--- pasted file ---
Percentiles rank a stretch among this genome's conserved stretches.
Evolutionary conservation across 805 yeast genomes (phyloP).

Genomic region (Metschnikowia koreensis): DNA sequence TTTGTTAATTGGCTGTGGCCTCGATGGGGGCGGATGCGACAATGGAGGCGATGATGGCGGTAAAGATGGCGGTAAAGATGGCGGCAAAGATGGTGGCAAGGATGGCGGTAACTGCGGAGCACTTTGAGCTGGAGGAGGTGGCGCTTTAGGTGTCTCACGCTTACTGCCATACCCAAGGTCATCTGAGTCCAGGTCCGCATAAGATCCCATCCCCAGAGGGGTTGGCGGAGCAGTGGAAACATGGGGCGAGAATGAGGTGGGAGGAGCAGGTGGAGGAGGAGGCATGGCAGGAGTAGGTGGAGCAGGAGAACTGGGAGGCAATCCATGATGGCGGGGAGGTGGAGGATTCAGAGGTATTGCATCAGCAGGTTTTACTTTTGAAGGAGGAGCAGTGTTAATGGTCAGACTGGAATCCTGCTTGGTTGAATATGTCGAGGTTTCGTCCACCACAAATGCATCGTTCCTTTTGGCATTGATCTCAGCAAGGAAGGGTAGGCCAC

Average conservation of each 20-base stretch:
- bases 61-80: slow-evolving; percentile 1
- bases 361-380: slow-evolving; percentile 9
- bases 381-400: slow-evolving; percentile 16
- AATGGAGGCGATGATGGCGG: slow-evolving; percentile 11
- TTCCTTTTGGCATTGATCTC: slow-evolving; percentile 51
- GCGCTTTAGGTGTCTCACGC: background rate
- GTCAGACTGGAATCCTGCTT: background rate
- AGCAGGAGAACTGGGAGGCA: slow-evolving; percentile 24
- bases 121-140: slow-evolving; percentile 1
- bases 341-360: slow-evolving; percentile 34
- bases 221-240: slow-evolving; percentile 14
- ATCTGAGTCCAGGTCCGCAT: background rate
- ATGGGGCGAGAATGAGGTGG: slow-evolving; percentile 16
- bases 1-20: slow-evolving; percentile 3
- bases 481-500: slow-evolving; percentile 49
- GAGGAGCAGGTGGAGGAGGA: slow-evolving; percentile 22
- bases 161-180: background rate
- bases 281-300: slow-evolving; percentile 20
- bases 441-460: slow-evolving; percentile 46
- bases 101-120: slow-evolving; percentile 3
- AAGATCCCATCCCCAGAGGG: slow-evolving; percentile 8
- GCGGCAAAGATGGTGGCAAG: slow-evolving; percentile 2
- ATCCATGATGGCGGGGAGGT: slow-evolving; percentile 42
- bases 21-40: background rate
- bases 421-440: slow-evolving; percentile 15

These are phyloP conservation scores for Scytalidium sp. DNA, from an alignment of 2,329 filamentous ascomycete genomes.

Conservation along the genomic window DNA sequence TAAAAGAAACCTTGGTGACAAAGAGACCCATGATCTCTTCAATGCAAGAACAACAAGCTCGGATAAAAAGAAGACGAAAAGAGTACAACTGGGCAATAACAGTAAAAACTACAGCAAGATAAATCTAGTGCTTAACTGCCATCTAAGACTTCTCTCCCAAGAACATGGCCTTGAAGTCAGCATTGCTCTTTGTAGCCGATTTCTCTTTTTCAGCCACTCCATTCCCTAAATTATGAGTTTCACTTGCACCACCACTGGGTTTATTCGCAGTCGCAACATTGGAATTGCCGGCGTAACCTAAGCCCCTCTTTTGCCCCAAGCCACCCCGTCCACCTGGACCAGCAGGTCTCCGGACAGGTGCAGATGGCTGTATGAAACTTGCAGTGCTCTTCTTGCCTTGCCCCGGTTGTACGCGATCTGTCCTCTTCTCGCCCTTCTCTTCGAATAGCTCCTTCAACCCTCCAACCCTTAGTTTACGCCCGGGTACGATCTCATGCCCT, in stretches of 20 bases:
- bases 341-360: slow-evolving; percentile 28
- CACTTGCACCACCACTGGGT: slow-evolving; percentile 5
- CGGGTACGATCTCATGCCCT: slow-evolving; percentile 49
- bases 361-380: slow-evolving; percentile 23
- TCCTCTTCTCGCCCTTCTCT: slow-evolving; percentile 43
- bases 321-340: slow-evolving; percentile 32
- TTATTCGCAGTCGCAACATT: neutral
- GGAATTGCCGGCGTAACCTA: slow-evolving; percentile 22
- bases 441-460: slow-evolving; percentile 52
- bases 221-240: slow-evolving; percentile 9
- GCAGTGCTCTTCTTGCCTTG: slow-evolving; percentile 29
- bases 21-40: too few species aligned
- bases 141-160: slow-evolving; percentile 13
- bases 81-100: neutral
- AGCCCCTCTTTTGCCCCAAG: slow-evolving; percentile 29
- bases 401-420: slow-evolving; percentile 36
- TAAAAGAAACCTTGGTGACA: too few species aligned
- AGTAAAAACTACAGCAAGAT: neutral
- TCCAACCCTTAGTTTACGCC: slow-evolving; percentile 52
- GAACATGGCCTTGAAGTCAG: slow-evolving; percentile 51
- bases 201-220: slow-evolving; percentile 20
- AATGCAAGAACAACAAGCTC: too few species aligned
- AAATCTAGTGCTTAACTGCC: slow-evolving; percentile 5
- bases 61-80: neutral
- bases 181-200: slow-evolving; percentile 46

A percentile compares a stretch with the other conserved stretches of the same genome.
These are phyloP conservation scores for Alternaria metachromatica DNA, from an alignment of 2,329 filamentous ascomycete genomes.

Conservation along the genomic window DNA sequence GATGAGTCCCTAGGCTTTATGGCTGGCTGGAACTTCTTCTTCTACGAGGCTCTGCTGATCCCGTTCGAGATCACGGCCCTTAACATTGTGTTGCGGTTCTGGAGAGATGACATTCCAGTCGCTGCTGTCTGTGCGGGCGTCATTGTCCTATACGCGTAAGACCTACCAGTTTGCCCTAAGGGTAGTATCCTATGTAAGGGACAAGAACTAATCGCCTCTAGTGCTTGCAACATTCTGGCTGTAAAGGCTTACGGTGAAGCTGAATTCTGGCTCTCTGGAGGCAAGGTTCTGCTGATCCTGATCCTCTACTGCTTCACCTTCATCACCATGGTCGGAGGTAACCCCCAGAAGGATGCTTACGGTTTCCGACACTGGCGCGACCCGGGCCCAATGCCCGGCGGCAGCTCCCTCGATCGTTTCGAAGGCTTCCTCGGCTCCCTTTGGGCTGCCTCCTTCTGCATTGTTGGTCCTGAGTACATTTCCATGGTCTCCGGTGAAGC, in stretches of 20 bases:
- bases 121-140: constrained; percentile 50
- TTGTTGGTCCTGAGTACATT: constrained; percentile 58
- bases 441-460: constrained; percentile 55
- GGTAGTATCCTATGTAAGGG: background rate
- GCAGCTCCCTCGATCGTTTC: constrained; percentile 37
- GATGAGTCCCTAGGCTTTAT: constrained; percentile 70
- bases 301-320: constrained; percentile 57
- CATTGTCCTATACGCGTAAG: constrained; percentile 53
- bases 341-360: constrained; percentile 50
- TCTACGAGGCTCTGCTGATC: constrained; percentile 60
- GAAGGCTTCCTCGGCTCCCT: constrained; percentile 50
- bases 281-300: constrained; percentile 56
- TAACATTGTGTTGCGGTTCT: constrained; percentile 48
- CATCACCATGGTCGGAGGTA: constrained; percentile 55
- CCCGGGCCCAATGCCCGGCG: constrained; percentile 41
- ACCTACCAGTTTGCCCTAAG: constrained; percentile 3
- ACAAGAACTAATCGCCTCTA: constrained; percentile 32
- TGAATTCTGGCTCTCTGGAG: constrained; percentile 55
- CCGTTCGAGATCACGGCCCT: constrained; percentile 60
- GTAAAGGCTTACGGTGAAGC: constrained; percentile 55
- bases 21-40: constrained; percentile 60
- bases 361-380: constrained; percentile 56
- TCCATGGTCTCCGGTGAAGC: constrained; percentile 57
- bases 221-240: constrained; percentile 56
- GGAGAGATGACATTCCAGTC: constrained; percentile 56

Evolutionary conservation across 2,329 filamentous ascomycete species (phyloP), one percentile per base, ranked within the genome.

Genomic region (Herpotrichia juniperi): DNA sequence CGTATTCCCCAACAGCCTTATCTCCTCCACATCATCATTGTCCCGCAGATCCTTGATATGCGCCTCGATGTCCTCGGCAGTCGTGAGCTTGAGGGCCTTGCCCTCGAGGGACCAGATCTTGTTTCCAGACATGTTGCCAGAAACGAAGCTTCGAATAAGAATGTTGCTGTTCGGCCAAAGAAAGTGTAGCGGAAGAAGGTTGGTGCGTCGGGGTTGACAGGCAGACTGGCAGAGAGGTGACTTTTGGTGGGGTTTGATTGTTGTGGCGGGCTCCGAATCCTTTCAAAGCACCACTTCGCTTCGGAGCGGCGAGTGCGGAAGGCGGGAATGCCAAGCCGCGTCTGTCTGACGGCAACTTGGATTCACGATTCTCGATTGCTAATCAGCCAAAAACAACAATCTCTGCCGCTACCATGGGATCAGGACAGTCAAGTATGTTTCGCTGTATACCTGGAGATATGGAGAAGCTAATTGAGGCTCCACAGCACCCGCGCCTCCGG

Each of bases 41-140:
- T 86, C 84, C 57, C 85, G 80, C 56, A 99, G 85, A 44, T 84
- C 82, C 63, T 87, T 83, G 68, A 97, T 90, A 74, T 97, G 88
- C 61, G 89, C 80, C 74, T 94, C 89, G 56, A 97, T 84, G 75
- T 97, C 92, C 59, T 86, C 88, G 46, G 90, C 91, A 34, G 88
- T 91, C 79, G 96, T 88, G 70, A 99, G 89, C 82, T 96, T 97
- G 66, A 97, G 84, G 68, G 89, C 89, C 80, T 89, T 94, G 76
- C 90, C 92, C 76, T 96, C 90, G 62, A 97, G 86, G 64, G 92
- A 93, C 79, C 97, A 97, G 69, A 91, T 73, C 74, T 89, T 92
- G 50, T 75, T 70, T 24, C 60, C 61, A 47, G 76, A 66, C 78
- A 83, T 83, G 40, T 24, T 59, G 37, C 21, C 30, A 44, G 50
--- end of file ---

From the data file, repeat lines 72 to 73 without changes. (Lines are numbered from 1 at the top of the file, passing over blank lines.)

- TAACATTGTGTTGCGGTTCT: constrained; percentile 48
- CATCACCATGGTCGGAGGTA: constrained; percentile 55